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Tailor opioids to cut risk of diversion and misuse

Pharmacy News

Tailor opioids to cut risk of diversion and misuse

Opioid prescribing should be adapted to specific conditions to reduce the risk of misuse from diverted unused medication, according to Canadian research presented at the recent European Emergency Medicine Congress. 

Researchers enrolled 2,240 adults, aged on average 51 years, who presented to emergency departments. Patients experienced acute pain for less than two weeks and were discharged with an opioid prescription. Participants completed a pain medication diary for two weeks.

During the two weeks, patients consumed a median of five tablets, which resulted in 63 per cent of opioid tablets going unused. To adequately supply 80 per cent of patients for two weeks, those with renal colic or abdominal pain needed eight 5mg morphine or equivalent tablets compared with 24 tablets for patients with fractures, 21 and 17 for those with back and neck pain respectively, and 16 for other musculoskeletal pains.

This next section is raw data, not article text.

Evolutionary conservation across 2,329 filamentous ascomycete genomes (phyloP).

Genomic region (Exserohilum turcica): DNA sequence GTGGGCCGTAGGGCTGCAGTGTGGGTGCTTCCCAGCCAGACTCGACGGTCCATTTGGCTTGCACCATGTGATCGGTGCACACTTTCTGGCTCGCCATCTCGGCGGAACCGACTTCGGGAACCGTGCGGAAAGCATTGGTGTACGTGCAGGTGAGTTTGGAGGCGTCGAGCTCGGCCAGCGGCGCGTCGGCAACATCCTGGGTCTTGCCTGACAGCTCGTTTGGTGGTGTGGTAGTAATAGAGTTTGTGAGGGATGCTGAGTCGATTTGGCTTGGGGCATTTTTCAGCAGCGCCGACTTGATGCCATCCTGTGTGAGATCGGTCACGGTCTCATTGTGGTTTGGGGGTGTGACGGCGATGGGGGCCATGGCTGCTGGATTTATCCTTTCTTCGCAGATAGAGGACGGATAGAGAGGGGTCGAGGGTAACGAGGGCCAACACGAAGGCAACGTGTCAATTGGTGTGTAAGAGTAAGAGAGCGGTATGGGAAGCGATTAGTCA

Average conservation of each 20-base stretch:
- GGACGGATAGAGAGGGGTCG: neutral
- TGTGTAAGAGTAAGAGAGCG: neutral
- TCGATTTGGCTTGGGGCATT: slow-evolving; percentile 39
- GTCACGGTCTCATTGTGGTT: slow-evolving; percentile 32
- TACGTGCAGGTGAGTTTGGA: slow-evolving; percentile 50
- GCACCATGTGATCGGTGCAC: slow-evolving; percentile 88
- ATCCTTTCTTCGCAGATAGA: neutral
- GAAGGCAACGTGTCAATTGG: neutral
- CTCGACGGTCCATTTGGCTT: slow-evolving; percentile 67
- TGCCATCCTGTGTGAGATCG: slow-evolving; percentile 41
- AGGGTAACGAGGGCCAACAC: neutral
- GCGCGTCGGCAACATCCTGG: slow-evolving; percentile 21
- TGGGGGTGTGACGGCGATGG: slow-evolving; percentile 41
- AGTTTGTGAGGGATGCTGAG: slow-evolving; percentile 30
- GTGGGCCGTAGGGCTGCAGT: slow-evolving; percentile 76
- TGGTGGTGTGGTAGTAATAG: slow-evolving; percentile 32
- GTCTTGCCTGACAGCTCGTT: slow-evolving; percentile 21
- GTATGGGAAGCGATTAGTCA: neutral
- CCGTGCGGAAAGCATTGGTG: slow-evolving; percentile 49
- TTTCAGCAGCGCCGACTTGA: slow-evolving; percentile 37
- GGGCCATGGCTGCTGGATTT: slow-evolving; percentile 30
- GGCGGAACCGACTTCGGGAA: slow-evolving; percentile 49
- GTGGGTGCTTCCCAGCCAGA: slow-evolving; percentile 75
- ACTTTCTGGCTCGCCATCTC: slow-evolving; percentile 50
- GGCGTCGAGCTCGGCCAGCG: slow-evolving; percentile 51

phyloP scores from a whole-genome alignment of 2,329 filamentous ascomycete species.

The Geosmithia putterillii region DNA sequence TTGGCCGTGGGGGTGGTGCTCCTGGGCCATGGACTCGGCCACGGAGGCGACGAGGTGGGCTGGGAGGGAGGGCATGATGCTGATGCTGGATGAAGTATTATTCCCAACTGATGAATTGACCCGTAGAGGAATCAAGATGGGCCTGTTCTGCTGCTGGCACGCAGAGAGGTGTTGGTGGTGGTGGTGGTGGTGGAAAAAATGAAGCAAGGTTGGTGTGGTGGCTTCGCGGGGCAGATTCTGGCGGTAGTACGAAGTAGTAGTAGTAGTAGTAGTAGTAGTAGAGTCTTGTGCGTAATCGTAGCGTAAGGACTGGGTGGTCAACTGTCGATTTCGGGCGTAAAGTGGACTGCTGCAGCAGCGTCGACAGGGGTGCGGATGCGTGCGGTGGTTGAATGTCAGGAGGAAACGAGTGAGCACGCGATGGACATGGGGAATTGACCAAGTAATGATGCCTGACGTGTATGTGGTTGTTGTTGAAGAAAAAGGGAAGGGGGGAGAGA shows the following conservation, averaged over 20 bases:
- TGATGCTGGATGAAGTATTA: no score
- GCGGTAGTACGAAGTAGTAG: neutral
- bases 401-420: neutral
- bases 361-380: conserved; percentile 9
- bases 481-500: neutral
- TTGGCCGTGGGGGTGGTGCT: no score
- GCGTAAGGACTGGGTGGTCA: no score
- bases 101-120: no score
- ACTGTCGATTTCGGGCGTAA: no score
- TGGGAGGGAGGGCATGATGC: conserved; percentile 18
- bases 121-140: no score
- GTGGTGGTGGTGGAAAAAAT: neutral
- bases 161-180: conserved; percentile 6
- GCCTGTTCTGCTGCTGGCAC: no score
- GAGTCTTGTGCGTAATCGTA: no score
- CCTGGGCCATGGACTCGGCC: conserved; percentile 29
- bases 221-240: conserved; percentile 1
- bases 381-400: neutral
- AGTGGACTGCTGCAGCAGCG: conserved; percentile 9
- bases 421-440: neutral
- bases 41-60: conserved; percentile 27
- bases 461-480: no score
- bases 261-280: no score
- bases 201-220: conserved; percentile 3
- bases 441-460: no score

Two-thirds of patients consumed opioids on the first day after discharge, which decreased to 12 per cent at the end of follow-up.   

“With this research I wanted to provide a tailored approach to prescribing opioids so that patients have enough to manage their pain but almost no unused tablets available for misuse,” says lead author Professor Raoul Daoust from the University of Montreal. 

“We found that, in general, patients consume few opioids, but this varies depending on the type of painful condition. Our findings make it possible to adapt the quantity of opioids we prescribe according to patient need. We could ask the pharmacist to also provide opioids in small portions, such as five tablets initially, because for half of patients that would be enough to last them for two weeks.”

The researchers now aim to evaluate the impact of prescriptions tailored to a specific condition on long-term opioid use and misuse.

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